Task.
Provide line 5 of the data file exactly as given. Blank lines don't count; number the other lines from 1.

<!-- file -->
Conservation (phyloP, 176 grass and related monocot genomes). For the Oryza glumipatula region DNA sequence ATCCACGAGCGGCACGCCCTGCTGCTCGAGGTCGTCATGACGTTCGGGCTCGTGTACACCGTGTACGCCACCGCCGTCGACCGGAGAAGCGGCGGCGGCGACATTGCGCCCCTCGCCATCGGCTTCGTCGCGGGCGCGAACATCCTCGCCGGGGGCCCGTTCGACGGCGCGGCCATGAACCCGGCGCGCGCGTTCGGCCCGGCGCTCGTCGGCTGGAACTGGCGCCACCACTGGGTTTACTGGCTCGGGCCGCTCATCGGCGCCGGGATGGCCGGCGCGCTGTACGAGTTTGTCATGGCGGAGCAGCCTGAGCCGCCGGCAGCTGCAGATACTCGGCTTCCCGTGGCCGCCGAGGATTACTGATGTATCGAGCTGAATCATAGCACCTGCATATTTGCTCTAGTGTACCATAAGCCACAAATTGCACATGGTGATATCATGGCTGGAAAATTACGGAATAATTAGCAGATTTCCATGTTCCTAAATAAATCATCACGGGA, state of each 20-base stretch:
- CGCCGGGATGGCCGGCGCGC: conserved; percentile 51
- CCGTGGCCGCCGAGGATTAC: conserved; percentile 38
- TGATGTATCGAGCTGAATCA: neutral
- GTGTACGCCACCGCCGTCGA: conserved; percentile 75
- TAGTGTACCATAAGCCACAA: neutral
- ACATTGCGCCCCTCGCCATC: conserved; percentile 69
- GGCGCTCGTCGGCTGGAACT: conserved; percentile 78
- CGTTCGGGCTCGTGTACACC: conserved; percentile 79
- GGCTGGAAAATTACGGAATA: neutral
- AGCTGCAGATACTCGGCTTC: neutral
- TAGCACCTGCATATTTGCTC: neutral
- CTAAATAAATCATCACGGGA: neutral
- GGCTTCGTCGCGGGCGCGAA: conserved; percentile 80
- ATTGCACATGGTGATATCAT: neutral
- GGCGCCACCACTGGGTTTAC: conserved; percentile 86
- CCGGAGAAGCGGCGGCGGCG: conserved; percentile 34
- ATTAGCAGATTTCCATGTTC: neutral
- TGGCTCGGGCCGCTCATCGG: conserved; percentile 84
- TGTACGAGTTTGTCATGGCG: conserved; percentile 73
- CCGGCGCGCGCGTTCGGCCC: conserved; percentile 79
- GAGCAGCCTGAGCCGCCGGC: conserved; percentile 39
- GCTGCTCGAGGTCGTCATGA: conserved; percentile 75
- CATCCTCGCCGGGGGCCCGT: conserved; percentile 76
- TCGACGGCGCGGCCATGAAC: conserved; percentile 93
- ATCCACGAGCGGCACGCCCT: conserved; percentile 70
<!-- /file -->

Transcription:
- GTGTACGCCACCGCCGTCGA: conserved; percentile 75